Phase 4: Mentorship — Age 65 to 85+
“Mentorship is the time when,
We turn our attention from the constant call of “I” to “Thou”.
— The Anonymous Craftswoman
In Greek mythology, Mentor was the trusted friend of Odysseus (Ulysses) and the tutor of Telemachus, Odysseus’ son. During the Trojan War, Odysseus entrusted the care of his household to Mentor. Since then, Mentor has become a reference to “one who is a trusted advisor”.
Mentoring as an act, usually implies direct interaction in the role of guide, with the learner or mentee in a quality manner. In life, there are times and places when we are called upon to mentor another in the traditional sense, who is facing a challenge and needs a trusted advisor. But these situations as they may appear from time to time throughout our lives last a moment.
After all, we are engaged full-time in Apprenticeship, Journeywork or Masterwork which place our own lives as the center of attention. In the practice of life-as-a-craft, the Mentorship Phase age 65–85 and beyond, is the time when we can now turn our attention from the constant call of “I” to “Thou”.
In the way of craftsmanship, the Mentorship Phase which spans a 20+ year time period, is not referring to the act of personal mentoring in the traditional sense, rather, it defines the fourth phase; the time period in the practice of life as a craft, during which the primary objective is to display and make accessible to those who would seek it, select masterworks, knowledge and skills development exercises as may be recorded in the Master’s Journal, pertaining to the craftsperson’s experience in the subjects they chose to practice from within each of the Five Elements, and an account of their practice of craftsmanship.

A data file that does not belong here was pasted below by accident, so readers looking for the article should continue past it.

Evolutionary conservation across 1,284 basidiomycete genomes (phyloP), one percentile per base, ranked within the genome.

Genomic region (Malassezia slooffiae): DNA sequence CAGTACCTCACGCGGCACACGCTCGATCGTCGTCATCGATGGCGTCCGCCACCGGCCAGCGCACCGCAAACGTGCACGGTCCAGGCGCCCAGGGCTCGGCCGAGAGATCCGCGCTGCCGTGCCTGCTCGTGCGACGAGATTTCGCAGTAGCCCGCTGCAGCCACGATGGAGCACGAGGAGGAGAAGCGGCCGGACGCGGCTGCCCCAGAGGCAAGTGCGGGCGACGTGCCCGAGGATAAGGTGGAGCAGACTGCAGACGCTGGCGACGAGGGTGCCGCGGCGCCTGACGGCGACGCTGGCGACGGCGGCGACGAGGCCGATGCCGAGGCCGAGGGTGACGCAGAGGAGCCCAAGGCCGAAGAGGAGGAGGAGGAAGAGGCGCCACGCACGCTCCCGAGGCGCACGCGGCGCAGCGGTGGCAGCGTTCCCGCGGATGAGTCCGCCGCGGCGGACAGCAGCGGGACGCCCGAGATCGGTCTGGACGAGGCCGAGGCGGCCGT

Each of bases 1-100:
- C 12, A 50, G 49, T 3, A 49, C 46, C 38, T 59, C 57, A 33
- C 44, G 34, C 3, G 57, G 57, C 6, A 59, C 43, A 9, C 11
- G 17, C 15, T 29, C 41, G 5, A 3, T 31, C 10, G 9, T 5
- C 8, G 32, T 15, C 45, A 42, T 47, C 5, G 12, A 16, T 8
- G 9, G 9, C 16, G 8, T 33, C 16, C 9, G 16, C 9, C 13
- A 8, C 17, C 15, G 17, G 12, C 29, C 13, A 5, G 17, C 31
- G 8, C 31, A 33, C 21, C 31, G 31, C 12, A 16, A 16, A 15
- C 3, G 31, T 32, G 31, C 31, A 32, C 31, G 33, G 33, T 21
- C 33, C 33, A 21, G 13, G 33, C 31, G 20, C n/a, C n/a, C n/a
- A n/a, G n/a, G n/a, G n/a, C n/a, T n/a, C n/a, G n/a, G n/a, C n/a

Which Artifacts to Select
In the Apprenticeship Phase of life-as-a-craft, the apprentice is focused on what to learn; that is the contents within the Five Elements curriculum of life-as-a-craft, and developing the skill of how to learn or “self-educate in the absence teachers or institutions”. Today, the tools of distance learning available through the world wide web make this more attainable than at any other time in human history.
In the Mentorship Phase the Master craftsman is focused on ‘selecting which masterpieces, craft-knowledge and skills to transfer’, and ‘selecting the appropriate vehicles for transferring these artifacts.
Thus, the primary work to be done in the Mentorship phase is comprised of reviewing and selecting which individual work products and content from one’s Master’s Journal should be ‘called out’ as examples of successes and failures experienced in the task of making ones masterpieces.
This is not a simple task. Making a masterpiece never is.
In the Japanese and broader Zen way of craftsmanship, is a principle known as Ma (pronounced “maah”) which recognizes the empty space or void between solid objects as a ‘thing’ in itself given form by the adjacent objects.
It is this empty space that allows the solid objects to stand out making it easier to fix ones attention. You will have to decide ‘what to leave out’ from among your artifacts, to provide adequate empty space to focus others attention on which artifacts you have decided ‘to leave in’ for display.
In the way of craftsmanship, where one’s craft work is intended to benefit the well-being of the world around us as well as oneself, these selected craft-work artifacts are the tangible contribution to one’s family heritage, and the vehicle for transmitting the message “I did this for all of us” to the next generations of apprentices.